Straight from the Specialists
(Any opinions expressed here are those of the author and not of Thomson Reuters)
As the sun set on the final phase of polling in India on May 12, newsrooms were waiting impatiently for 6.30 p.m. — the deadline set by the Election Commission for airing survey results on post-poll predictions.
Elaborate studio sets packed with guests and news anchors flanked by psephologists armed with data sets were all waiting to declare that Narendra Modi is coming to Delhi.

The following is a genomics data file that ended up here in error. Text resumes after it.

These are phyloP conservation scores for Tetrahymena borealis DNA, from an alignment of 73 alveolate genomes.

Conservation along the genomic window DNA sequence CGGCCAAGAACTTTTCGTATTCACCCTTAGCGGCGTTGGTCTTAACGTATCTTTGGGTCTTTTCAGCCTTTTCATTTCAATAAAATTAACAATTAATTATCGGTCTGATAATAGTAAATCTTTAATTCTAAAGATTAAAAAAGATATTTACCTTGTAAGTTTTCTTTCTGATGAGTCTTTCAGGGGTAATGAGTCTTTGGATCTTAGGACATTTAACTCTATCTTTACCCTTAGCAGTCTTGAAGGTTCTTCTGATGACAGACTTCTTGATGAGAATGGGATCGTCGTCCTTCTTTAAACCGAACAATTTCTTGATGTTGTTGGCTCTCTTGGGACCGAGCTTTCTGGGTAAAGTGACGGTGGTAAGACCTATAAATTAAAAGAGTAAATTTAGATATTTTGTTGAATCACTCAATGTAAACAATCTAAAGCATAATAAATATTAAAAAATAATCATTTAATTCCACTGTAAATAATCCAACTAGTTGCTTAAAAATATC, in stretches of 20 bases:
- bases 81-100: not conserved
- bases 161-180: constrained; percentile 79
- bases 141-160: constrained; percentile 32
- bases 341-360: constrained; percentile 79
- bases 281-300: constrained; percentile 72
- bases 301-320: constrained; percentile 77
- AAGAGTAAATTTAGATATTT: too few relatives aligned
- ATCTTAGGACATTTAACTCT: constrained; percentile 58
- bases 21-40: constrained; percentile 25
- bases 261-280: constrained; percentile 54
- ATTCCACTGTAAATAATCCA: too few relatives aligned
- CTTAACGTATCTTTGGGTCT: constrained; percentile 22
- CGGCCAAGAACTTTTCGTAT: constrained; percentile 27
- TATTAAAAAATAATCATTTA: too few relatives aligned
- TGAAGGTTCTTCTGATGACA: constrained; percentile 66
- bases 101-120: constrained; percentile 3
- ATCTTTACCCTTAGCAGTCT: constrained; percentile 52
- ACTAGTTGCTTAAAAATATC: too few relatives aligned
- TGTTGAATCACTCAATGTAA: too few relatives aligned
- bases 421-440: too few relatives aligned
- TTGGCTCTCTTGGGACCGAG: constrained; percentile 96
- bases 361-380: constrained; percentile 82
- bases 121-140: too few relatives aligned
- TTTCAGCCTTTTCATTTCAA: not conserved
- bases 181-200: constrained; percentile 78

The 63-year-old prime ministerial nominee of the opposition Bharatiya Janata Party (BJP), perhaps one of the most revered and polarizing figures in India’s political history, was being given a unanimous verdict. Once the clock struck half past six, Indians were glued to their television screens.
“Abki Baar Modi Sarkar” (This time it’s a Modi government) — the slogan championed by the Modi campaign was being splashed across media platforms, but what stands out is the variation in tallies. The six sets of exit polls predict that the BJP-led National Democratic Alliance (NDA) would manage the magic figure of 272 seats – the simple majority needed in the 543-member lower house of parliament to form a government — or at least get close to it.